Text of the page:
Climate talks: Environment Minister Javadekar says India will work to protect its long-term development interests
India was participating with a constructive outlook at the Madrid climate talks and would work to protect its long-term development interests, Union Environment Minister Prakash Javadekar said.
Before leaving for the UN-hosted climate negotiations in the Spanish city, Javadekar enumerated India's efforts in mitigating the effects of climate change and said the country “is leading from the front in climate action”.
“Prime Minister Narendra Modi was the first to propose Solar Alliance and Coalition for Disaster Resilient Infrastructure,” he said. “India's ambitious renewable energy programme of 450 GW has attracted world attention as it is the largest renewable programme in the world.”
Javadekar said India had reduced its emission intensity by 22 percent over 2005 and was one of the few countries which had increased tree cover in and outside forests.
On November 27, the Union Cabinet, chaired by PM Modi, approved India's negotiating stand at the 25th Conference of Parties (COP) to the United Nations Framework Convention on Climate Change (UNFCCC) in Madrid, Spain.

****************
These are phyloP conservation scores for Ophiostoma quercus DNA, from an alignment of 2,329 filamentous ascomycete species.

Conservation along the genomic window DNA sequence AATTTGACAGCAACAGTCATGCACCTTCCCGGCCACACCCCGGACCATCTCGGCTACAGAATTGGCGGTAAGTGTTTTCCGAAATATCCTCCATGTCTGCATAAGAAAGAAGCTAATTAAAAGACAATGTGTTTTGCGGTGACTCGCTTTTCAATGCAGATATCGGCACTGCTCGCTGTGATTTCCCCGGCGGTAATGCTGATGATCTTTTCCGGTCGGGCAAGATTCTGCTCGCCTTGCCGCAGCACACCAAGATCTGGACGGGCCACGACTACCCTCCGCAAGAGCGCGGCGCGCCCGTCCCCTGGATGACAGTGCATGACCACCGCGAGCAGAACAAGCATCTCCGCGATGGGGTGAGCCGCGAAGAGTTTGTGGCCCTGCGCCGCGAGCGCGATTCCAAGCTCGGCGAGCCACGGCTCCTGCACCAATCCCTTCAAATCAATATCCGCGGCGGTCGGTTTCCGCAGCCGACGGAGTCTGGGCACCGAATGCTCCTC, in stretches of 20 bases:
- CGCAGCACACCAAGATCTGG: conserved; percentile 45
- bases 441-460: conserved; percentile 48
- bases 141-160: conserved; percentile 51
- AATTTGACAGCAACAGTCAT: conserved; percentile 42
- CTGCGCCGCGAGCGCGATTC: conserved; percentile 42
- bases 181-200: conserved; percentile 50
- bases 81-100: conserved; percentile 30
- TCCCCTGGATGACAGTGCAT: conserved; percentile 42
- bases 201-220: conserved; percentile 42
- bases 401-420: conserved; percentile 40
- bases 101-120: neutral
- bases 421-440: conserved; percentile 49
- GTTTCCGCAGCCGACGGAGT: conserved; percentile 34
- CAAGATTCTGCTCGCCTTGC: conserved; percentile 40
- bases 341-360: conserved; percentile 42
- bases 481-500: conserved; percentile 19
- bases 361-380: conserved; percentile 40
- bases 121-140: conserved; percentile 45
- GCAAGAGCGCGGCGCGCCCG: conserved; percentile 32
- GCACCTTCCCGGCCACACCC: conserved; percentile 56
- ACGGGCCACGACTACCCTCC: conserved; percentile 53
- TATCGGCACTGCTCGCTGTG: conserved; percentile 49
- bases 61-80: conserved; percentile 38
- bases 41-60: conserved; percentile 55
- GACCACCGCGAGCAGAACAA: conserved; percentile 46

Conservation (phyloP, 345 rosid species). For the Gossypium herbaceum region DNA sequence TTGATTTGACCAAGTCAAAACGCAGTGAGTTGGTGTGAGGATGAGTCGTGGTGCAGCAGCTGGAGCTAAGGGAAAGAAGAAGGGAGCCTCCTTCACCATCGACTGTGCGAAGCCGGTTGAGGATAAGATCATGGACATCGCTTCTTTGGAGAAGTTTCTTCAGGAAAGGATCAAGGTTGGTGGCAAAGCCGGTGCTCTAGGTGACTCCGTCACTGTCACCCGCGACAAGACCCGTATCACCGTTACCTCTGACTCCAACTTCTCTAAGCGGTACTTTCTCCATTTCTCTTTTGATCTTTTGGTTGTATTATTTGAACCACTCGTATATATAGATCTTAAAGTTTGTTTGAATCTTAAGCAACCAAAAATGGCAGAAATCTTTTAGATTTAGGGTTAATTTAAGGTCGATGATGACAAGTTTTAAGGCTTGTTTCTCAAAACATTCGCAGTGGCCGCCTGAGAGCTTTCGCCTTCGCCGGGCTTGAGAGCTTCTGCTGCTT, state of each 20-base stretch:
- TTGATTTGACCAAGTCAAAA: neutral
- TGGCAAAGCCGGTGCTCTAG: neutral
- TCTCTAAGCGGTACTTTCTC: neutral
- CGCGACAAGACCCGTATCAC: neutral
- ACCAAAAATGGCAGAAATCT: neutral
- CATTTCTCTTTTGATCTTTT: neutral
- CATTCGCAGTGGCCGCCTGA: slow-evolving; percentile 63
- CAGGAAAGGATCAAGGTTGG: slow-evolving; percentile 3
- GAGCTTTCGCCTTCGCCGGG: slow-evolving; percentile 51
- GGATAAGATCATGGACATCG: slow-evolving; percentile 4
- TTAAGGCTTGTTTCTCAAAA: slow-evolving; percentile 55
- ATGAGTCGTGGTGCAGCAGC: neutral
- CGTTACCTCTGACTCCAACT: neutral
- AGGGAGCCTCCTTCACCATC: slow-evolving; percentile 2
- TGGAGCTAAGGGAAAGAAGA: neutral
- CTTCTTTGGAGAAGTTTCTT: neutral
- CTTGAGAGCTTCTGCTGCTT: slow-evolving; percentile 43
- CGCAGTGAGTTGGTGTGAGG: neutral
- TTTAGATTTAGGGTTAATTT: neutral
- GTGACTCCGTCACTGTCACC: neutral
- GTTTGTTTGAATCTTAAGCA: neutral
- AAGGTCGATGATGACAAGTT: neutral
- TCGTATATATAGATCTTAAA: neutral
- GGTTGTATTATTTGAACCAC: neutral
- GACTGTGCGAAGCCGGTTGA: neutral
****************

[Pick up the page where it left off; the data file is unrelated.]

From Kyoto Protocol to Paris Agreement
COP-25, which started on December 2 and concludes on December 13, is an important conference on climate change as countries prepare to move from pre-2020 period under the Kyoto Protocol to post-2020 period under the Paris Agreement.
Officials said India's approach would be guided by principles and provisions of UNFCCC and Paris Agreement, particularly the principles of Equity and Common But Differentiated Responsibilities and Respective Capability (CBDR-RC).
In September, during the Climate Action Summit convened by the UN Secretary-General, Modi had announced India's plan to scale up the renewable energy target to 450 GW and called for responsible action by all on the principles of equity and CBDR-RC.
India has been leading the world in pursuit of solar energy capacity. It has also emphasised that developed countries should take the lead in taking ambitious actions and fulfil their climate finance commitments of mobilising $100 billion per annum by 2020.
At the climate talks, India will stress on the need to fulfil pre-2020 commitments by developed countries and that pre-2020 implementation gaps should not present an additional burden to developing countries in the post-2020 period.
(Edited by Teja Lele Desai)